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Bowyer Edges Harvick To Win At Talladega

Rick Minter | Senior Writer, RacinToday.com Sunday, October 31 2010

Richard Childress Racing drivers Clint Bowyer and Kevin Harvick congratulate each other after Sunday's race at Talladega. (Photo by Kevin C. Cox/Getty Images)

By Rick Minter | Senior Writer
RacinToday.com

Talladega, Ala. – In many ways, it was like old times at Talladega Superspeedway Sunday evening. Richard Childress was back in his old spot, sitting in front of the media as the winning car owner in a Cup race at Talladega, and Dale Earnhardt Jr. was representing his family name in a classy manner.

It was the 11th win at Talladega as a car owner for Childress, a record for the track.

It was another disappointing day for Earnhardt, and it came in front of a crowd that still treats him as the favorite, as evidenced by the jackets and shirts in the grandstands and the roar when he takes the lead.

Childress, the man who fielded the cars that the late Dale Earnhardt drove when he ruled Talladega, wound up with both the winning car, driven by Clint Bowyer, and the second-place entry of Kevin Harvick, whose finishing position put him right in the thick of the closest Chase battle ever with three races to go. He’s 38 points behind leader Jimmie Johnson and 24 behind runner-up Denny Hamlin.

Childress’ third car, the No. 31 driven by Jeff Burton, was one of the strongest early on, but was swept up in a mid-race wreck, ironically with Earnhardt.

Childress said during his press appearance that being in Talladega’s victory lane carried him back to a similar afternoon 10 years ago when he and Earnhardt celebrated what turned out to be the Intimidator’s final Cup victory. It came after Earnhardt surged through the pack in the closing laps with a push from Kenny Wallace, then driving for Andy Petree. This time, it was two Childress drivers working together that got him to victory lane.

“Standing in the winner’s circle a while ago with Clint, the team, it was real special because it

Jeff Burton kicks his car in disgust after crashing out at Talladega Sunday. (Photo by John Harrelson/Getty Images for NASCAR)

brought back memories of being here 10 years ago with Dale Earnhardt when he won this race,” Childress said. “I was thinking about that.”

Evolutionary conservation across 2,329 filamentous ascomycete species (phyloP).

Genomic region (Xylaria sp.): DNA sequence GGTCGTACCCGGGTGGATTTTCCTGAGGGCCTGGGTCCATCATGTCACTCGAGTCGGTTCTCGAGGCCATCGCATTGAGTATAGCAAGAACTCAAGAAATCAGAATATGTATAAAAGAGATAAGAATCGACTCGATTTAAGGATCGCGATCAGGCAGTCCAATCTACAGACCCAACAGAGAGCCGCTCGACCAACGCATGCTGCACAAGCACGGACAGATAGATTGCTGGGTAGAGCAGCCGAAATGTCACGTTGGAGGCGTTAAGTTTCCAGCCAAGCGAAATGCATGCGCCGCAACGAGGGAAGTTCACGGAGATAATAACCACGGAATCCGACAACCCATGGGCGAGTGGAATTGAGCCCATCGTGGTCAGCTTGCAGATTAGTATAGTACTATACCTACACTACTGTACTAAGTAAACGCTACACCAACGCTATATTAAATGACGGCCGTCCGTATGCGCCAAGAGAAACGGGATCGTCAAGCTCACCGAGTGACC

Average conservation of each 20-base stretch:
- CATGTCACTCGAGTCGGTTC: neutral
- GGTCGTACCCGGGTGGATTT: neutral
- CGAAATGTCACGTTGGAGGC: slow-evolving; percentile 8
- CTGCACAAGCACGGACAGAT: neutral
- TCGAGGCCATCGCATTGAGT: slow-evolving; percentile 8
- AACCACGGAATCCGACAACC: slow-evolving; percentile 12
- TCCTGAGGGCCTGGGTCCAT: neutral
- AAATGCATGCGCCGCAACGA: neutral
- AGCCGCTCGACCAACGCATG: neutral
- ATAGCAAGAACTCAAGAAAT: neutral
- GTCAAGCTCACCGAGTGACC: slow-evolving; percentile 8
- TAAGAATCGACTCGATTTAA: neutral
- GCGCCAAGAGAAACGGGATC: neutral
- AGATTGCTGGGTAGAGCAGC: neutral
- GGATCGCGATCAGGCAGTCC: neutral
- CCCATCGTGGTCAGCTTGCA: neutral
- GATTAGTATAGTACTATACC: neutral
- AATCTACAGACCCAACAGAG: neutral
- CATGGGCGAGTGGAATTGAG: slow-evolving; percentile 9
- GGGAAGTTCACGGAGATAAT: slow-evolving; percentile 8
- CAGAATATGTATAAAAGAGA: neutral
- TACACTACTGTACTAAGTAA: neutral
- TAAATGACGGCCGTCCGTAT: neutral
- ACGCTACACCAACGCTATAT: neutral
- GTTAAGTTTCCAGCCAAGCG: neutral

He also said that Bowyer has a chance to one day be talked about in the same sentence as Earnhardt when it comes to racing at Daytona and Talladega, where restricted engines place a premium on strategy and smart moves and cooperation among drivers.

“Clint Bowyer, he’ll go down in history as one of the great restrictor plate racers, just like Kevin,” Childress said. “Him and Kevin both were up there. Didn’t know which one won it.”

But the way Childress’ grandson Austin Dillon explained it to him at the moment the race ended, it didn’t really matter because he was going to win one way or another.

“My grandson said, ‘We know we won it, so let’s go to the winner’s circle.’

“I was sitting there kind of numb until he told me that.”

As fortune – or misfortune  – would have it, it wasn’t a great Talladega weekend for the Earnhardt clan. The Intimidator’s grandson Jeffrey Earnhardt wrecked in the Camping World Truck Series race while Dale Earnhardt Jr. wrecked in the Cup race, even though he did lead six times for a race-high 24 laps.

But to Earnhardt’s great credit, even as he continues to struggle on the track most weeks, he remains one of the classiest drivers in the sport today.

He took full blame for his crash with Jeff Burton.

“I got into Jeff and didn’t hit him square and turned him down the race track and ended up wrecking him,” Earnhardt said. “Cost his crew a great race car and opportunity to win. He had a really fast car. I apologize to Richard (Childress) and all of those guys over there. My boys too, they worked really hard on my car. We had a terrific engine today and a real fast car.”

He said he was especially sorry to have wrecked Burton, as he explained when asked what he said to Burton when the two made their mandatory stop in the track hospital.

“I just wanted to apologize to him,” he said. “Man, he’s one of the ambassadors for our sport, and I have so much respect for him. When you are out there racing, you aren’t considering all those things. As soon as I turned him, I felt terrible about it. I just respect him so much. He’s taught me a lot in my career. I didn’t show him as much respect as I should have but I didn’t have any intentions of spinning him out. I was racing a little bit hard out there.”

– Rick Minter can be reached at rminter@racintoday.com

Rick Minter | Senior Writer, RacinToday.com Sunday, October 31 2010
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